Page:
The Tibetan Terrier is a medium-size breed of dog that originated in Tibet. Despite its name, it is not a member of the terrier group. The breed was given its English name by European travelers due to its resemblance to known terrier breeds. The Tibetan name for the breed, Tsang Apso, roughly translates to "shaggy or bearded ("apso") dog, from the province of Tsang". Some old travelers' accounts refer to the dog as Dokhi Apso or "outdoor" Apso, indicating a shaggy or bearded working dog which lives outdoors.
Poi or POI may refer to:
Foo Dog or Fu Dog may refer to:
Lhasa is a city and the administrative capital of the prefecture-level city Lhasa, Tibet Autonomous Region of China
Khams Tibetan is the Tibetic language used by the majority of the people in Kham, which is now divided between the eastern part of Tibet Autonomous Region, the southern part of Qinghai, the western part of Sichuan, and the northwestern part of Yunnan, China. It is one of the six main spoken Tibetic languages, the other five being Central Tibetan language, Amdo, Ladakhi, Dzongkha and Balti. These Tibetic languages share the same written script, but their pronunciations, vocabularies and grammars are different. These differences may have emerged due to geographical isolation of the regions of Tibet. Khams Tibetan is used alongside Standard Tibetan and Amdo Tibetan in broadcasting. Khams Tibetan is not mutually intelligible with other Tibetic languages.
Standard Tibetan is a widely spoken form of the Tibetic languages that has many commonalities with the speech of Lhasa, an Ü-Tsang dialect. For this reason, Standard Tibetan is often called Lhasa Tibetan. Tibetan is an official language of the Tibet Autonomous Region of the People's Republic of China. The written language is based on Classical Tibetan and is highly conservative.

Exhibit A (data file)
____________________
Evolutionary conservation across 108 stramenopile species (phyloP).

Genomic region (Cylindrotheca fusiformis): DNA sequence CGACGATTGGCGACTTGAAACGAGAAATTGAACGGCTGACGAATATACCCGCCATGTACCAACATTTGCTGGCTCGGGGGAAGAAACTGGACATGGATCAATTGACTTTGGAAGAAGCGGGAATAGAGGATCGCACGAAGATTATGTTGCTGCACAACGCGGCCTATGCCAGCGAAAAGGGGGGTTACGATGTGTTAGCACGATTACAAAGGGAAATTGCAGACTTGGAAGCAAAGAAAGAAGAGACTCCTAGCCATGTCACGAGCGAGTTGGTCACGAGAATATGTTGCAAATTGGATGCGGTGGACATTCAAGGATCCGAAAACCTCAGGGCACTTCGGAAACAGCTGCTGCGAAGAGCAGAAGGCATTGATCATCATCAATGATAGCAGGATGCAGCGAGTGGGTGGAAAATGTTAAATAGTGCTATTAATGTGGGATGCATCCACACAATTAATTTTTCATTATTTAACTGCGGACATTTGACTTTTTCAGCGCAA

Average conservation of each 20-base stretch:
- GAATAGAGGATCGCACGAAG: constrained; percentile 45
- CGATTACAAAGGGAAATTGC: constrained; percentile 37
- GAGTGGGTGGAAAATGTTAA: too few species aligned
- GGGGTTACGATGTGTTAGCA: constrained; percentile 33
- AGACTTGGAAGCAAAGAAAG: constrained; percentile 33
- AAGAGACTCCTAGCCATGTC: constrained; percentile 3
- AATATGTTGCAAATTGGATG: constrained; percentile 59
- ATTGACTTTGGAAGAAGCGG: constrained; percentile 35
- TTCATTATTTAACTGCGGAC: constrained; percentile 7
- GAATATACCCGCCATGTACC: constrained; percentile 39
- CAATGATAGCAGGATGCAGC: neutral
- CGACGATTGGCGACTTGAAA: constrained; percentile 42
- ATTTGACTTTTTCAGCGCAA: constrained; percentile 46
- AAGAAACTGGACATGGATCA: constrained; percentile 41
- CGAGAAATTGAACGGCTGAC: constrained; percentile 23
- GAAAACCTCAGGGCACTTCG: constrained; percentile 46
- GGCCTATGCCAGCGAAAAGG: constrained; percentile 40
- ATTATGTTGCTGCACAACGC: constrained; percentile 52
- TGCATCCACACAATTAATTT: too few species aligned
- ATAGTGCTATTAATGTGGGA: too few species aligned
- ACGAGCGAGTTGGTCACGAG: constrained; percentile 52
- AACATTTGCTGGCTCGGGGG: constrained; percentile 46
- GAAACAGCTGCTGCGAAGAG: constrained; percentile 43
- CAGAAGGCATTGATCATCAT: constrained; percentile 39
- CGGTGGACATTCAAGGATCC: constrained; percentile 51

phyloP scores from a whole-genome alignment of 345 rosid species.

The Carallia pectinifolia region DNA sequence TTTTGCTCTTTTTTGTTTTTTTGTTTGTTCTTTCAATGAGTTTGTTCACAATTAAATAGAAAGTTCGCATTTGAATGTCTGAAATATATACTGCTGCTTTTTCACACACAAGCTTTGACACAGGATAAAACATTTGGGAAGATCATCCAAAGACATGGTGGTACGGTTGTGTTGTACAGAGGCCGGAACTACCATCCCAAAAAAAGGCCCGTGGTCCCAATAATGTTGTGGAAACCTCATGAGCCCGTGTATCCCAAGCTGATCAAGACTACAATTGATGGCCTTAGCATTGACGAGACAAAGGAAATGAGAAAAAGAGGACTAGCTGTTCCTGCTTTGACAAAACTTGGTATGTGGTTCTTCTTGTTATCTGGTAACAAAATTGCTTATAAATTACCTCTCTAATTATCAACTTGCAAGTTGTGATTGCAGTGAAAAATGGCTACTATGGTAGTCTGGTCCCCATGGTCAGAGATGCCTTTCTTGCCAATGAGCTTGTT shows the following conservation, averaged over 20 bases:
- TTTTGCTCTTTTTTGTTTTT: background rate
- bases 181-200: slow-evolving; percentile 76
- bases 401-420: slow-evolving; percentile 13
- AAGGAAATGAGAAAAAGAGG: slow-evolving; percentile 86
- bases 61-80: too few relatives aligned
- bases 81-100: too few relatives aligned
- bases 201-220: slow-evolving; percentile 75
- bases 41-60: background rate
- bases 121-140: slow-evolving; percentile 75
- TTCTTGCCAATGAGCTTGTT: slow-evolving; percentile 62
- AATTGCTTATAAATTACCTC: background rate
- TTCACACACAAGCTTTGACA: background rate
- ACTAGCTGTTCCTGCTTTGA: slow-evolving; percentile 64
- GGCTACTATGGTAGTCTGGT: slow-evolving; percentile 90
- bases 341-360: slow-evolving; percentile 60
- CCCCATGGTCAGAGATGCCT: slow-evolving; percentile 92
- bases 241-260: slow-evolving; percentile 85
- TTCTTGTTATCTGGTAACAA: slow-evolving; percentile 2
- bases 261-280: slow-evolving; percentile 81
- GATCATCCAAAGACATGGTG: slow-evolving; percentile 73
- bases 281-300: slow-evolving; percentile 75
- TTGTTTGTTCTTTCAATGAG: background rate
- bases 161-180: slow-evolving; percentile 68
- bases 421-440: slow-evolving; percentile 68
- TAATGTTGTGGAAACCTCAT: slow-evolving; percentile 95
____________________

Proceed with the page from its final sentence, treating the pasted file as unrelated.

Zhang-Zhung is an extinct Sino-Tibetan language that was spoken in what is now western Tibet. It is attested in a bilingual text called A Cavern of Treasures and several shorter texts.
The Tibetan and Himalayan Library (THL), formerly the Tibetan and Himalayan Digital Library (THDL), is a multimedia guide and digital library hosted by the University of Virginia focused on the languages, history and geography of Tibet and the Himalayas. The THL has also designed a scholarly transcription for Standard Tibetan known as the THL Simplified Phonetic Transcription.
Tibetan language may refer to:
The Tibetan Kyi Apso, also known as the Apso Do-Kyi or the Tibetan Collie, is a rare Tibetan breed of livestock guardian dog. In Tibet, the Pashmina of this breed is occasionally saved and used to weave small carpets.
Bhaiksuki is a Brahmi-based script that was used around the 11th and 12th centuries CE. It used to be known in English as the "Arrow-Headed Script" or "Point-Headed Script," while an older designation, "Sindhura," had been used in Tibet for at least three centuries. Records showing usage of the script mainly appeared in the present-day states of Bihar and West Bengal in India, and in regions of Bangladesh. Records have also been located in Tibet, Nepal, and Burma.